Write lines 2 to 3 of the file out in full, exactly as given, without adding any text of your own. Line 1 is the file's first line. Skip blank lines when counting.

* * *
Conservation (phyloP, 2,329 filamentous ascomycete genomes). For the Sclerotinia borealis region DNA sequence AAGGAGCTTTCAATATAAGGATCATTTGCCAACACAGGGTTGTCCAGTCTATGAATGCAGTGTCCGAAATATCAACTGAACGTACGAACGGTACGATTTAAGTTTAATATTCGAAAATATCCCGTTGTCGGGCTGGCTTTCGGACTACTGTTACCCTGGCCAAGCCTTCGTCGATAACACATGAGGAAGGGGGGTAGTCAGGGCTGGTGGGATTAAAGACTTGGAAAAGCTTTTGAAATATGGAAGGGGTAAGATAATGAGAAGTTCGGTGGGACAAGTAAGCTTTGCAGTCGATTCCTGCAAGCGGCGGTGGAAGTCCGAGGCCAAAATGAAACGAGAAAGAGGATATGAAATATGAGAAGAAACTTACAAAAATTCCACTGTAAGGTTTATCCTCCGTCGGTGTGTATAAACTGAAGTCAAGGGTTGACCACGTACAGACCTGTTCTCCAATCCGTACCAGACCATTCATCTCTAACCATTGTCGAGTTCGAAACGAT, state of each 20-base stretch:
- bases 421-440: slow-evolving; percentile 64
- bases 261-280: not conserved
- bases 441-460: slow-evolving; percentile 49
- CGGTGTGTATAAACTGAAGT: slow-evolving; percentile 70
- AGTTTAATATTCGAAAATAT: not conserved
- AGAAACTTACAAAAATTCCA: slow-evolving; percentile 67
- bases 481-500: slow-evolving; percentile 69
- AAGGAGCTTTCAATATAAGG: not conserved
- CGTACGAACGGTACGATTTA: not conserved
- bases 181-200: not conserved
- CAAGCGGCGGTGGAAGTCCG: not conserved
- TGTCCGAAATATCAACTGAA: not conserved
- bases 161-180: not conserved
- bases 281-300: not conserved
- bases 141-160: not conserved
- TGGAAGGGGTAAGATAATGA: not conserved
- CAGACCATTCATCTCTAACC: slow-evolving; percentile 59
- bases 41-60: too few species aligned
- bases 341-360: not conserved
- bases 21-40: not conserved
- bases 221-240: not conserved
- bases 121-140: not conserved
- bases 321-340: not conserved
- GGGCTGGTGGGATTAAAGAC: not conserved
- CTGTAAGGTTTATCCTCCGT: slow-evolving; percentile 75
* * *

- bases 421-440: slow-evolving; percentile 64
- bases 261-280: not conserved